Day Trips from Dubrovnik - Peljesac Peninsula

Ston’s Town Walls

All are pleasant enough to spend a day in, perhaps taking in the local beaches and enjoying a hearty lunch at a local restaurant. There are daily buses from Dubrovnik to Orebic which stop in Ston; if you have your own car, then a trip to the peninsula is even more worth it as it’s ripe for exploring at your own speed.

You can also book a organised tour with Viator who offer a package called Taste of Dalmatia. The 6-hour tour explores part of the peninsula, including stops at Orasac and Stone, as well as visiting a local wine producer where you can sample local wines. (The peninsula produces two of Croatia’s best-known wines, Postup and Dingac).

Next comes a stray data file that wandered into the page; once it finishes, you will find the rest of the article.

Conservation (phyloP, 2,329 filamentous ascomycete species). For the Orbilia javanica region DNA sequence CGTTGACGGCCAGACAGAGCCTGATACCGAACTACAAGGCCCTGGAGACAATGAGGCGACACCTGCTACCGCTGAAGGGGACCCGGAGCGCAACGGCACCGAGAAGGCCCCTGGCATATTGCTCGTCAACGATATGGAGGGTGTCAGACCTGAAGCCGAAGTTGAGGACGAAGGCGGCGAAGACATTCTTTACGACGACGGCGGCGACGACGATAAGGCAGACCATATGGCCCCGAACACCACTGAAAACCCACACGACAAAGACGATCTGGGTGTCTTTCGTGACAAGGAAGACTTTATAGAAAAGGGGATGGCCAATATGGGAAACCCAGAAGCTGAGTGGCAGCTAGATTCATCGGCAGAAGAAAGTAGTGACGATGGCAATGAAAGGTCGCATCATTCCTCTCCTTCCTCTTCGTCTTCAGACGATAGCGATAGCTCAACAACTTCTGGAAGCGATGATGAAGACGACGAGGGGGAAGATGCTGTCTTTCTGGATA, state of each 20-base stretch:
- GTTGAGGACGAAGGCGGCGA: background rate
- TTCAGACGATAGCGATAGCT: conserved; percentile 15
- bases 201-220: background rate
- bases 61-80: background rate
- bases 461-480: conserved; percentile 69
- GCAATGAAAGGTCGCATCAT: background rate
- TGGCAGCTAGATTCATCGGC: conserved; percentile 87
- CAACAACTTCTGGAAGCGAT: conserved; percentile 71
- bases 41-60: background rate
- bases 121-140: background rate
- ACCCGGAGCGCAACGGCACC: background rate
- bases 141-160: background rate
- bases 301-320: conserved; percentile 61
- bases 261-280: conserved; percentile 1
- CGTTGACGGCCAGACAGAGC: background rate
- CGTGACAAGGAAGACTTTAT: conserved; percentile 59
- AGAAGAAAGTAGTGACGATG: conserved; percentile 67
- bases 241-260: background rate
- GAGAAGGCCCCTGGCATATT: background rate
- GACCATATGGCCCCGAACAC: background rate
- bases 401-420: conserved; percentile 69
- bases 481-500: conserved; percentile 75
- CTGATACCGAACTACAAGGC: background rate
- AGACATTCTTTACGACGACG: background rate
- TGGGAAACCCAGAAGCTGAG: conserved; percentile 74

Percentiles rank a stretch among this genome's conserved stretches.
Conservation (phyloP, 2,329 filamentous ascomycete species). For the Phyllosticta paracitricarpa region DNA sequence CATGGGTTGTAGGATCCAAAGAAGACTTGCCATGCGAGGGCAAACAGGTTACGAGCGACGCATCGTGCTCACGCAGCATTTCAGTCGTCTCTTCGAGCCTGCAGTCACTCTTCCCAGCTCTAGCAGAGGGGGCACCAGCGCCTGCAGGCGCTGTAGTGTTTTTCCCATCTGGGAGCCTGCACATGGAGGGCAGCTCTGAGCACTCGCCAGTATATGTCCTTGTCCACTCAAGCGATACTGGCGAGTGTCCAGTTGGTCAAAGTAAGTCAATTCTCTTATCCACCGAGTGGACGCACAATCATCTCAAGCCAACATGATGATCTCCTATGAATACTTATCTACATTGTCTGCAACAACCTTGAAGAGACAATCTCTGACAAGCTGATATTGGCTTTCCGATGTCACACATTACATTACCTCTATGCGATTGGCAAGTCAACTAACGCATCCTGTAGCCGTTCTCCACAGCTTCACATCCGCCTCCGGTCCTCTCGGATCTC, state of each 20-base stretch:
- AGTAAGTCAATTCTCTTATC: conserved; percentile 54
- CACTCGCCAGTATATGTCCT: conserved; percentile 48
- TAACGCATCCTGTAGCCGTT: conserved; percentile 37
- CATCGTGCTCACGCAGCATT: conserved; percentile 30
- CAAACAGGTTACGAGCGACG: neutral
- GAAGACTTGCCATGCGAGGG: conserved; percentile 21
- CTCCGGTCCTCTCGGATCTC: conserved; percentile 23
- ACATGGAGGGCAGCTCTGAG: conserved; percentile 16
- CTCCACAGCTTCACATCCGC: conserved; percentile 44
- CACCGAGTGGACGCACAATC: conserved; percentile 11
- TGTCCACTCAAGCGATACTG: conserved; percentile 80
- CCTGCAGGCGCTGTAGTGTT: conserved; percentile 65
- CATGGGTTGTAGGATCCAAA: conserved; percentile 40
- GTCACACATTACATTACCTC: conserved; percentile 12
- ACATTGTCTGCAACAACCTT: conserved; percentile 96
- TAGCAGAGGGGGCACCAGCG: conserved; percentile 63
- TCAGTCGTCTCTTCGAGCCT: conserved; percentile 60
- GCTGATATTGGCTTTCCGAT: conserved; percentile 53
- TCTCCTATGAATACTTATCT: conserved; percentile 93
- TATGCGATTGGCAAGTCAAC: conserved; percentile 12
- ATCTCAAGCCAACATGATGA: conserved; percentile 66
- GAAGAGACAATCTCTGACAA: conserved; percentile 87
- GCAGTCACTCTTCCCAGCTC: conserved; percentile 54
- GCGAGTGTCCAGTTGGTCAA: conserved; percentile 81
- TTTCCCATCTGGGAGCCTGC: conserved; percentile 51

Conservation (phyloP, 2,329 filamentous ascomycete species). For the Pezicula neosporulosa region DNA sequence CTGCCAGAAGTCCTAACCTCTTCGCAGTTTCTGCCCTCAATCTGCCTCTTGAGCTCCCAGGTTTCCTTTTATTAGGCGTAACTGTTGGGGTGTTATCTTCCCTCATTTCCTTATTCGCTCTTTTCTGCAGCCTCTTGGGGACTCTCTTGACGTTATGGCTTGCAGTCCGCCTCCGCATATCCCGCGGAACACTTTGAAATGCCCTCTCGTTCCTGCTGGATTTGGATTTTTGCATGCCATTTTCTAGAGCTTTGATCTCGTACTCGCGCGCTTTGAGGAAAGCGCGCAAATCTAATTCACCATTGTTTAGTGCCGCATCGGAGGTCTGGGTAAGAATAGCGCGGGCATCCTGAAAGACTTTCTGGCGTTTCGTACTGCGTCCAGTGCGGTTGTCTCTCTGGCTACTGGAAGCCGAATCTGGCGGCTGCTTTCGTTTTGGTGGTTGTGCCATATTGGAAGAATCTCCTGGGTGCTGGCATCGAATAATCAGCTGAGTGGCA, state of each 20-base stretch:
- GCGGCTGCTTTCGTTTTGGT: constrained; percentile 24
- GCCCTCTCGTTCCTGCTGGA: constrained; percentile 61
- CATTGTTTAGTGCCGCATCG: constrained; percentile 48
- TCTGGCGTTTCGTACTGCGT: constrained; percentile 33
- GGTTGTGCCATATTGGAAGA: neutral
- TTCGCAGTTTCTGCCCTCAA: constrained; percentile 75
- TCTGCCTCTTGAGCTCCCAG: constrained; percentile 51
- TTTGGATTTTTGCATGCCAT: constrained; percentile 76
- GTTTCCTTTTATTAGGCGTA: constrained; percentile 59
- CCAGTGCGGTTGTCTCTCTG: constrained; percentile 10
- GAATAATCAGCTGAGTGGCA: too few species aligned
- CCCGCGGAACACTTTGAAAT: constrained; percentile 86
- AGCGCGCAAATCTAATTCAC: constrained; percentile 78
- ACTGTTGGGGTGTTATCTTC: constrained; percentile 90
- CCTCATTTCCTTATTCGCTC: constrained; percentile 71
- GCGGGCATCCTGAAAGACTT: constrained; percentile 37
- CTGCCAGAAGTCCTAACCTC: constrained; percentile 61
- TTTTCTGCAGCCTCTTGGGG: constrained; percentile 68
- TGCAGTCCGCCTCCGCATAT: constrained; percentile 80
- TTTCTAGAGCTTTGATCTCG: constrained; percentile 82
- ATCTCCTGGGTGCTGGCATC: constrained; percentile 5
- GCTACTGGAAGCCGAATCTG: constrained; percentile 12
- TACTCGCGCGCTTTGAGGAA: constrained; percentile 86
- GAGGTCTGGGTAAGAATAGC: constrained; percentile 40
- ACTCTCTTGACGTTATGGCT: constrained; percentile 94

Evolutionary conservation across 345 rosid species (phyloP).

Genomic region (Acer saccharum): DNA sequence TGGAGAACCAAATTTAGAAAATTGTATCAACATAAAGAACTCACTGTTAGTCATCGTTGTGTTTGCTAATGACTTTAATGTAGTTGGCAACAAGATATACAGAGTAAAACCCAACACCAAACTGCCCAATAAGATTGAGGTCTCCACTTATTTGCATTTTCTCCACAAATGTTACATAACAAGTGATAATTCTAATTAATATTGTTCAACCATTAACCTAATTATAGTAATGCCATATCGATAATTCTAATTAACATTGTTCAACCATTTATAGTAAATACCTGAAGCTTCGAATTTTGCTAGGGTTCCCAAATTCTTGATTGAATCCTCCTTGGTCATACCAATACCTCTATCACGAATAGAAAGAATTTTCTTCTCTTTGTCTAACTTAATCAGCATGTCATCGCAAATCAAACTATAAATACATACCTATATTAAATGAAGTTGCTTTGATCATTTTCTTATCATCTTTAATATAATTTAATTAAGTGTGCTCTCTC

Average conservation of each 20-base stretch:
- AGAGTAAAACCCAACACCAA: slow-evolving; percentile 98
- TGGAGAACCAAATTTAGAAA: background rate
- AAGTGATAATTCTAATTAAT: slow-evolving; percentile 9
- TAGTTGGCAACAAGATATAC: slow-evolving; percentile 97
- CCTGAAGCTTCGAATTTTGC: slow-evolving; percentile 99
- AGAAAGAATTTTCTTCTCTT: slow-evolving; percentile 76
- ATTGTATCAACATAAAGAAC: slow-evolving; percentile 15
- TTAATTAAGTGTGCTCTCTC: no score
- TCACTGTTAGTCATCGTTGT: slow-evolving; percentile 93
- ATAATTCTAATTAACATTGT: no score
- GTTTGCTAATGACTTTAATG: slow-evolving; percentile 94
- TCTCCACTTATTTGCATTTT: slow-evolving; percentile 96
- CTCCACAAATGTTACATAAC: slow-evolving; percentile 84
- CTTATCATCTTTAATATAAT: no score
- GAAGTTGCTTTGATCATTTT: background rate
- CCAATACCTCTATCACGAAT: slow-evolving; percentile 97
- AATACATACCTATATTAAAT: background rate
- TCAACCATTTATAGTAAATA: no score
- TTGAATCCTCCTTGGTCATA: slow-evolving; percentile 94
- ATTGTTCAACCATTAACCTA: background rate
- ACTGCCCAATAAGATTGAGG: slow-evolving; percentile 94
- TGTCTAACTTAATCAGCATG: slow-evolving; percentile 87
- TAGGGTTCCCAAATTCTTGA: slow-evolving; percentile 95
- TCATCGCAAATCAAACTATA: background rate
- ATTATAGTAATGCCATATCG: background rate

Day Trips from Dubrovnik – The island of Korcula

Korcula is often considered to be something of a mini-Dubrovnik, what with its similar (though much smaller), well-preserved Old Town and a number of sights. For this reason, the island is great to visit on a day-trip to see the contrast between the two on one of Croatia’s prettiest islands. Korcula Town is also the supposed birthplace of explorer Marco Polo!

Viator offer a 10-hour Island of Korcula Day Trip from Dubrovnik that takes you to the island for sightseeing in the town, with free time for sightseeing and lunch there. On the return journey, there’s also a stop on the Peljesac Peninsula at a local winery, where you can try some samples.